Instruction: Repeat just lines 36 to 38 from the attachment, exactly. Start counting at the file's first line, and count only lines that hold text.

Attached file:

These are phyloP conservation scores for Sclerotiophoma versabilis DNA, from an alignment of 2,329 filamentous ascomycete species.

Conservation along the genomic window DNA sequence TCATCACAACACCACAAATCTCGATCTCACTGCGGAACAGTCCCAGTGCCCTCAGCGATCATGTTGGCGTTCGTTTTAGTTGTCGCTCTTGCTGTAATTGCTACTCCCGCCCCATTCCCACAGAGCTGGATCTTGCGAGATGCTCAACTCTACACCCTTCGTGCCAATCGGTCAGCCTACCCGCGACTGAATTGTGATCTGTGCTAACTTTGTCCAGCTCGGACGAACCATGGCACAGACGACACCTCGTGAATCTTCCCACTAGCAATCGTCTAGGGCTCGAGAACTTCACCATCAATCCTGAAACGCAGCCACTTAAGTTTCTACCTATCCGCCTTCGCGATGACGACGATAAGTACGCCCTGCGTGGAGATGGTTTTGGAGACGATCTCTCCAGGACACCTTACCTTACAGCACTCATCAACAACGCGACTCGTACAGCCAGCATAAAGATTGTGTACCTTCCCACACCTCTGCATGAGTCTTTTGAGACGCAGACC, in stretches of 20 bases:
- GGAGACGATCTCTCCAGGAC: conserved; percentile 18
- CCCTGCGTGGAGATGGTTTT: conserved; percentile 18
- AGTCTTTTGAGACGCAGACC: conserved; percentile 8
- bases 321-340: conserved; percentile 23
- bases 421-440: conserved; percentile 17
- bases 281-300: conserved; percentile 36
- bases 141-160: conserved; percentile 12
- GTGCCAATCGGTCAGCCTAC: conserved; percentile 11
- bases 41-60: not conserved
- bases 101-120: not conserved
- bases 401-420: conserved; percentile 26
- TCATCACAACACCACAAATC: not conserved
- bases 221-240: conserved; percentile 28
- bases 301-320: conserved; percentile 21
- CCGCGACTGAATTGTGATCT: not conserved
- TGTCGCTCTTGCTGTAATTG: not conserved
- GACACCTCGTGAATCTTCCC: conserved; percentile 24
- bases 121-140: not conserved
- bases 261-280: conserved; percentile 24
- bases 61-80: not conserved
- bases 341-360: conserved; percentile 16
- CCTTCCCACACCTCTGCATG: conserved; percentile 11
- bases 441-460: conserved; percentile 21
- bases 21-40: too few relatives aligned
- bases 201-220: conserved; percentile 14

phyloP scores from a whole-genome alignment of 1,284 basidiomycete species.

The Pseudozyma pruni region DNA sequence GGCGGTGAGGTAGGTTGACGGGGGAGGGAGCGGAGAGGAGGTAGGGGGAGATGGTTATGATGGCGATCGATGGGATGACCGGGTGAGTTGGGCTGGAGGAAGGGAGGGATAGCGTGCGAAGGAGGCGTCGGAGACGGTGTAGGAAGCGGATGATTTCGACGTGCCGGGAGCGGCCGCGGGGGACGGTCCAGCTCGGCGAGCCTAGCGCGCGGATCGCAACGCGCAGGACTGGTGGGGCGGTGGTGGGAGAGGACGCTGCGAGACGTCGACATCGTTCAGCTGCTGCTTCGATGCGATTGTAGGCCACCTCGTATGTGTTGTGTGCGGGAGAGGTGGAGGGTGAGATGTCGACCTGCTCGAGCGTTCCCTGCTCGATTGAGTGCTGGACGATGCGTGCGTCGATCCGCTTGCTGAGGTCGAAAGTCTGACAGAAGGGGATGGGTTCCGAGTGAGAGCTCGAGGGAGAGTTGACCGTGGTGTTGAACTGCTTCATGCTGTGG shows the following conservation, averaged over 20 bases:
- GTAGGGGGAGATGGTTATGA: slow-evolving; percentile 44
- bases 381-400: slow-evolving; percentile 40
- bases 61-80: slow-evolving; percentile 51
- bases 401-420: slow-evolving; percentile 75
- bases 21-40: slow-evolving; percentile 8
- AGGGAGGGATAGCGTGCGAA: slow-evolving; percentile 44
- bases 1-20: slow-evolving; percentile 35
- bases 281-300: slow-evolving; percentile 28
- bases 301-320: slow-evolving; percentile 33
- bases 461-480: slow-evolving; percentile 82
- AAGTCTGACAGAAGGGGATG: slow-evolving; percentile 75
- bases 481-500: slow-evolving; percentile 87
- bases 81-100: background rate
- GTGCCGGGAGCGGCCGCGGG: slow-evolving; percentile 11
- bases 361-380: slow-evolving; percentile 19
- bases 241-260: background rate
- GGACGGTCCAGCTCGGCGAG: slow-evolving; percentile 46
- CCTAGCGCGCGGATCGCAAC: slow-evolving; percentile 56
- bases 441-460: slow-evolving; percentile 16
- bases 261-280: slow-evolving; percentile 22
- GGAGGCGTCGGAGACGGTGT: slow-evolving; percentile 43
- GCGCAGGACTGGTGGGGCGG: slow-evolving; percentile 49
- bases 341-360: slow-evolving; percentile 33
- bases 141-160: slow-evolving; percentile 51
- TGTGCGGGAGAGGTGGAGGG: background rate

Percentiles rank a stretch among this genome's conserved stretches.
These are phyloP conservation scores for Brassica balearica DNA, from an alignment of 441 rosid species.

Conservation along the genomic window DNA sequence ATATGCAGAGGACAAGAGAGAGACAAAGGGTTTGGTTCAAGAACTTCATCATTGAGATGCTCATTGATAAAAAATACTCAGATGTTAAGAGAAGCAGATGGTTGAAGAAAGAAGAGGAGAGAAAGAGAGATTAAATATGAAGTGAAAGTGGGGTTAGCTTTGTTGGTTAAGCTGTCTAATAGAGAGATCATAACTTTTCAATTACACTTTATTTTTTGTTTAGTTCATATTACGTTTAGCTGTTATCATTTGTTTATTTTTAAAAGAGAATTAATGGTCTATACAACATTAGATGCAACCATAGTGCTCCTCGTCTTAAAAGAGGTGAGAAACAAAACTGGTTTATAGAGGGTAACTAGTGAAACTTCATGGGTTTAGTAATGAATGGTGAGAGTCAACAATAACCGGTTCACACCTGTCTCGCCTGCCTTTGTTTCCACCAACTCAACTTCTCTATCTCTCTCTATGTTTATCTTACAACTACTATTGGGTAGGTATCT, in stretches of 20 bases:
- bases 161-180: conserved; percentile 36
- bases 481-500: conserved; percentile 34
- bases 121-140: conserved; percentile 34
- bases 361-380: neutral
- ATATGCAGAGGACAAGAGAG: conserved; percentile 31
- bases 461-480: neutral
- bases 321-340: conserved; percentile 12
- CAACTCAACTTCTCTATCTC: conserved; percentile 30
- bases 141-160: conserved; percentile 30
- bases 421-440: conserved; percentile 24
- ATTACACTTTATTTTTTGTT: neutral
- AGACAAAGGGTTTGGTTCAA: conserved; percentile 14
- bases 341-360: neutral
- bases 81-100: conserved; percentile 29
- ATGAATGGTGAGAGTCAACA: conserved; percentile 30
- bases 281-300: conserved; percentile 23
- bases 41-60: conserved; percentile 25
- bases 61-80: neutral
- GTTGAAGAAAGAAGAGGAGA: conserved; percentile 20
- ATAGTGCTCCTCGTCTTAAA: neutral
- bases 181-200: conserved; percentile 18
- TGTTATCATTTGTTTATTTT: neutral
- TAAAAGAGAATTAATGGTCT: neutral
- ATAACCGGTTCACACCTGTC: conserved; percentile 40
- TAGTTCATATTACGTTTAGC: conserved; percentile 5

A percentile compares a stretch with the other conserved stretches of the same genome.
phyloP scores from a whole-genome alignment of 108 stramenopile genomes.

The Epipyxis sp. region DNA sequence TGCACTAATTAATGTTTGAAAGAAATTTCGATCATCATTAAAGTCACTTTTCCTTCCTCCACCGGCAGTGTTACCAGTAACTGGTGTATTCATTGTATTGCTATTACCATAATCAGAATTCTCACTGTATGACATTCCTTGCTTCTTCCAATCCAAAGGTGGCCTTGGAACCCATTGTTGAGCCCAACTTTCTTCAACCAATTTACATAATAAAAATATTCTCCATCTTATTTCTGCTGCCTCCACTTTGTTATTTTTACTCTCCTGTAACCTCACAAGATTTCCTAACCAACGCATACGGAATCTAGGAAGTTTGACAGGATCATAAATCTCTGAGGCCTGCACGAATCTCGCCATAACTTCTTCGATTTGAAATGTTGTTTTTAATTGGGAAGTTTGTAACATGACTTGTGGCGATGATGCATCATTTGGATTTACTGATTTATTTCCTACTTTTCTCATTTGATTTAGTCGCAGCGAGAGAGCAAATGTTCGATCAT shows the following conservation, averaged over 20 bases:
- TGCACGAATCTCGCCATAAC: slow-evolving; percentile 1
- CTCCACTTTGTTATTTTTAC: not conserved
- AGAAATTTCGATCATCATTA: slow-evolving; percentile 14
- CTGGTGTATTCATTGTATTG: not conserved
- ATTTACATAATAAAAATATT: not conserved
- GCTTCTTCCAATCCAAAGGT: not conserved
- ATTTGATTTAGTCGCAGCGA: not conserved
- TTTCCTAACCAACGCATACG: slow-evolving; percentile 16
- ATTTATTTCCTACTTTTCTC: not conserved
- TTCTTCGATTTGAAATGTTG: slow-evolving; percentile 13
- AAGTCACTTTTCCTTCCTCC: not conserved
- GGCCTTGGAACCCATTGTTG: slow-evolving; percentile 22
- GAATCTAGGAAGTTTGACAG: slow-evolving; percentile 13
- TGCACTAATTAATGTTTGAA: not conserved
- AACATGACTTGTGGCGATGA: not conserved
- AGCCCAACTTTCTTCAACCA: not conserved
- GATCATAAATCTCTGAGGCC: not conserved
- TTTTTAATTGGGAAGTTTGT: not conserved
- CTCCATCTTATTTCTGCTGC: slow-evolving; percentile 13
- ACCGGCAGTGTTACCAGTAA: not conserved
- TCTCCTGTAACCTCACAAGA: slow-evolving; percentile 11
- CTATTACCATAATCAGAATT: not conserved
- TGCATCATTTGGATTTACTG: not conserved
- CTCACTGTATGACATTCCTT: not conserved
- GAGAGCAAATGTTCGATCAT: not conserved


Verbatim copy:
- bases 1-20: slow-evolving; percentile 35
- bases 281-300: slow-evolving; percentile 28
- bases 301-320: slow-evolving; percentile 33